At the end of the week, we all awoke one morning with the same idea: breakfast at “The Shepherd.” We packed up the van and drove north to the border. As the border police checked the van, I realized that I actually didn’t know my traveling companions very well at all. I wasn’t sure whether they might be carrying drugs with them that could get us all thrown into jail. With no identification and no money, I had a sudden pang of realization that I had put my wellbeing in their hands, and I wasn’t entirely sure how it would turn out. In the end, the van was clean, I breathed a secret sigh of relief, and the glue between us started to dry.
In Encinitas, we learned that, by coincidence, my sister’s husband was doing a folk concert at a small theatre the next evening. I suggested to my traveling companions that we stay to hear it because I thought they might like Raleigh’s music. I phoned him and he graciously arranged for us to get tickets. It was pretty much the same program that he had done in Washington a few weeks earlier: “leftie” folk music filled with political irony, well-timed humor and a healthy questioning of authority. The evening turned out to be an important turning point in our trip. Because we had gotten last-minute tickets, the four of us were seated apart from one another, and each of us had a kind of private revelation during the concert. By the time it was over, Iris, Evan and I had confirmed our determination to push on with the march, if, indeed, there still was a march. At the end of the concert, though, Tim broke it to us that that he would leave the march and return home to Utah. It was a personal decision deserving of respect, and when the three of us tried to change his mind, we could all see that he had already thought it through and put it to bed, so we did, too.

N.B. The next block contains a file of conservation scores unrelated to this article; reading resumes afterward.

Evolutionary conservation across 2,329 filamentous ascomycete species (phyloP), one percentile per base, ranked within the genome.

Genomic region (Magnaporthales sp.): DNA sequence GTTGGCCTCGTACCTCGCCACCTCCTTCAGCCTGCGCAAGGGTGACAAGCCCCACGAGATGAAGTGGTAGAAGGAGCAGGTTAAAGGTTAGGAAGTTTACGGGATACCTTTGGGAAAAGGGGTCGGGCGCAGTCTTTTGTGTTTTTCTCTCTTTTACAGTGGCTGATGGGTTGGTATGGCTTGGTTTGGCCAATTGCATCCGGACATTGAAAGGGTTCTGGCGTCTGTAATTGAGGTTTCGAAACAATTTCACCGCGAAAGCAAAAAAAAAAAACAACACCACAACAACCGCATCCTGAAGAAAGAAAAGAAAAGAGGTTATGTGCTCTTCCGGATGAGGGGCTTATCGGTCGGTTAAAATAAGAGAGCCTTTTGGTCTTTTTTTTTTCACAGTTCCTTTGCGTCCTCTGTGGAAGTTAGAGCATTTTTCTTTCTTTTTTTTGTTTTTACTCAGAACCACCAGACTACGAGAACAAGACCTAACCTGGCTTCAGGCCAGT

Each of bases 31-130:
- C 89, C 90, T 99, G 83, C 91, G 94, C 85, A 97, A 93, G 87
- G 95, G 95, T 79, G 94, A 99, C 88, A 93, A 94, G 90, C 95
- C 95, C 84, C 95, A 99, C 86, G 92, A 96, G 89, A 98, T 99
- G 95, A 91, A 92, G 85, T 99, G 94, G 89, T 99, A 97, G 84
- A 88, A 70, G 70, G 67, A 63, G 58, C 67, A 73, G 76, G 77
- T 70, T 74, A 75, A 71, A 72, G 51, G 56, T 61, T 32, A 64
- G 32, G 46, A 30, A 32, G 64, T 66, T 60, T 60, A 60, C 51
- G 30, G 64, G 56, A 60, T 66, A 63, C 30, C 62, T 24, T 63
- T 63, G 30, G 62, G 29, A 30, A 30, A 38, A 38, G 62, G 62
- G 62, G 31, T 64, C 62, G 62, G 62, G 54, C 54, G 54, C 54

We returned to Barstow and discovered that the march had left just two days after our departure to Mexico. This meant we had missed the five-day walk across the Mojave Desert, a difficult trek along the Power Line Road. I was ecstatic that the march was alive but sorely disappointed and ashamed for having made the decision to leave Barstow. The marchers had reached a casino called Whiskey Pete’s on the California-Nevada border. It was already nighttime and quiet in camp when we arrived. We parked Sage just outside the camp and celebrated our return. I saw Simon, my old friend from the PRO-Peace office, and I was so excited that he was still on the march that I must have kissed him half a dozen times. It felt great to be returning to the fold. Sheila from Boulder joined us at the van, and we stayed up sharing stories, passing a bottle of Grand Marnier, which Evan, the southern gentleman, drawled “Gra-yund Mannuhs,” and singing into the night. We were parked well away from the sleeping marchers; nonetheless, at some point a “Peace Keeper” on security duty came over to wish us a friendly but firm goodnight. We quieted down and nestled into our sleeping bags in the van. I didn’t know about the others, but I lay awake most of the night staring out at the dark desert sky, imagining the Great Peace March that would now be.